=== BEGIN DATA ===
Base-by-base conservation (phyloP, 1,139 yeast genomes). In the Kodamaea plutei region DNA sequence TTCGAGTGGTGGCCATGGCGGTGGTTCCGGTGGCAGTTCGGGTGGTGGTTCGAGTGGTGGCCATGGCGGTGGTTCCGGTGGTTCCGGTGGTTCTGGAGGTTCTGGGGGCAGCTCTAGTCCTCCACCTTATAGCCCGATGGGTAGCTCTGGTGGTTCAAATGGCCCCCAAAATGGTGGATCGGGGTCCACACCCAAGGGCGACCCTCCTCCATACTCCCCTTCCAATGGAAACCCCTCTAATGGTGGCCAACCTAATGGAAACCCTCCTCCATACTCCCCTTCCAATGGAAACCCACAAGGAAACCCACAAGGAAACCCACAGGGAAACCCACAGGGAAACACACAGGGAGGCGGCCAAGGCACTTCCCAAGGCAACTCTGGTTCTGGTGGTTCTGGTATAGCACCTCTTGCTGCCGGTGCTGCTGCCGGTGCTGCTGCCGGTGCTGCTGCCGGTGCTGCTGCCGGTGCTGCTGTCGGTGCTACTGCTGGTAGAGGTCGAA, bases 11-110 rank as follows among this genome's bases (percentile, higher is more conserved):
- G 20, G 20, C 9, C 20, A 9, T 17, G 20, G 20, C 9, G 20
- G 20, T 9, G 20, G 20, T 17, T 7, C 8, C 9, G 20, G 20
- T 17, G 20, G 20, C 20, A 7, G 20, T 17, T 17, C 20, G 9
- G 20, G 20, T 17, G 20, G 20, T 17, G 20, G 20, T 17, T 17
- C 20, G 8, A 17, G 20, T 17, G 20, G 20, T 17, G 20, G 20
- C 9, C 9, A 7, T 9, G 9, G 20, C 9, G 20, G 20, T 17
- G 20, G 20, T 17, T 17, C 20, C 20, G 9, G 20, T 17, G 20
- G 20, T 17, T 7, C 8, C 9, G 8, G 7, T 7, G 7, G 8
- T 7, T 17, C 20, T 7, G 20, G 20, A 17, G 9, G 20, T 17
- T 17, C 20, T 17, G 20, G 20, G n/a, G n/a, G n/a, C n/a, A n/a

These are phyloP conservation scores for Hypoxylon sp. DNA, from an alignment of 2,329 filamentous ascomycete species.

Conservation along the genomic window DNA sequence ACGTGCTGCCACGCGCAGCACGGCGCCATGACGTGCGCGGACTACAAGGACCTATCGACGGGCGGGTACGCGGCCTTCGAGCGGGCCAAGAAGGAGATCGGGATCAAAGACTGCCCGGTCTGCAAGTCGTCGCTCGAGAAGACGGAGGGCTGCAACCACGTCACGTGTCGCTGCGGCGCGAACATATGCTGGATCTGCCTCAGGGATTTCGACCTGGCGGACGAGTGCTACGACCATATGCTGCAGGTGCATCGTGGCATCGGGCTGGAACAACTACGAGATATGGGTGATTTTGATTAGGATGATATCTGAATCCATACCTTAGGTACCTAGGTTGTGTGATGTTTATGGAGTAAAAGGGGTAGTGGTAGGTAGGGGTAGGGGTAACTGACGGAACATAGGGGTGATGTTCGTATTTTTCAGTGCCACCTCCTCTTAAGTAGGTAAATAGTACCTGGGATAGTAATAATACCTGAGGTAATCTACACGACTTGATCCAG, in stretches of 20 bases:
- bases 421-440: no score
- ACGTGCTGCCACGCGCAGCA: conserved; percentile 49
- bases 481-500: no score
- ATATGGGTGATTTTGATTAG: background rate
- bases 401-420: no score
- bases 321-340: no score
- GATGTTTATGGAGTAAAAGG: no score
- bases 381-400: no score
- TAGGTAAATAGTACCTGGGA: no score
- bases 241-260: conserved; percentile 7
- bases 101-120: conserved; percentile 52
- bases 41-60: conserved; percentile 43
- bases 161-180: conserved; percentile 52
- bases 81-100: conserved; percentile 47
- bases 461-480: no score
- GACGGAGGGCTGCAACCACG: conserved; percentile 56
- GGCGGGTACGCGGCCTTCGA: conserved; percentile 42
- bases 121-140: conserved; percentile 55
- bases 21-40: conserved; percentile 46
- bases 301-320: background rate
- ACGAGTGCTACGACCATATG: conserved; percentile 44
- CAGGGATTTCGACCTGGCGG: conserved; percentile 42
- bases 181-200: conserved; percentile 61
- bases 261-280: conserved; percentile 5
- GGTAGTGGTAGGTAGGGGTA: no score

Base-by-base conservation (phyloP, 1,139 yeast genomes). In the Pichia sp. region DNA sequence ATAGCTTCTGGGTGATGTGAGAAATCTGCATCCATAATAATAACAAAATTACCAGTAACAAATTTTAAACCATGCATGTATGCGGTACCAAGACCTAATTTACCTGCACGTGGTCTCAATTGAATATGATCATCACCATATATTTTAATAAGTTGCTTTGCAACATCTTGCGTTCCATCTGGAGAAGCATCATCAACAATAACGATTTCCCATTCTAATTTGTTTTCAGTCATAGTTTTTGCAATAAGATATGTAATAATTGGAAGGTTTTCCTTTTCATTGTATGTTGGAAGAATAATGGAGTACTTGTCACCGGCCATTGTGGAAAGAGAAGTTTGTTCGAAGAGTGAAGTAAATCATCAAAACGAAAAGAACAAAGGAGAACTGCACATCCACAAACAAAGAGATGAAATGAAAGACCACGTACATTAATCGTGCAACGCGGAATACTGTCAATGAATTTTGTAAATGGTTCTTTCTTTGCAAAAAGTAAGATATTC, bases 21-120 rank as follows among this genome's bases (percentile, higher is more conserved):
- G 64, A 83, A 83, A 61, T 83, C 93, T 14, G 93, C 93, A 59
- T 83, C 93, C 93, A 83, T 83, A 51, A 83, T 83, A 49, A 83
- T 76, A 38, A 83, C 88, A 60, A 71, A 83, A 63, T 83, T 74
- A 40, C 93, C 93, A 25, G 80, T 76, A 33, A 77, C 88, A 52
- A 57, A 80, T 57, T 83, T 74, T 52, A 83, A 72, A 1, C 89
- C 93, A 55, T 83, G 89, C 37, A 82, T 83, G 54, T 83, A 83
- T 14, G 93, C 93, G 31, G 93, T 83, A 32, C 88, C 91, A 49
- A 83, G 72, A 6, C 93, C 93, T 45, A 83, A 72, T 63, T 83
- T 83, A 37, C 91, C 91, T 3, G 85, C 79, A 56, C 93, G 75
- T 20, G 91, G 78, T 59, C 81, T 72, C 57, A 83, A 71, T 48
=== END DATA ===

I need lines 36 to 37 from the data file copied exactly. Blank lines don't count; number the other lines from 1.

- bases 181-200: conserved; percentile 61
- bases 261-280: conserved; percentile 5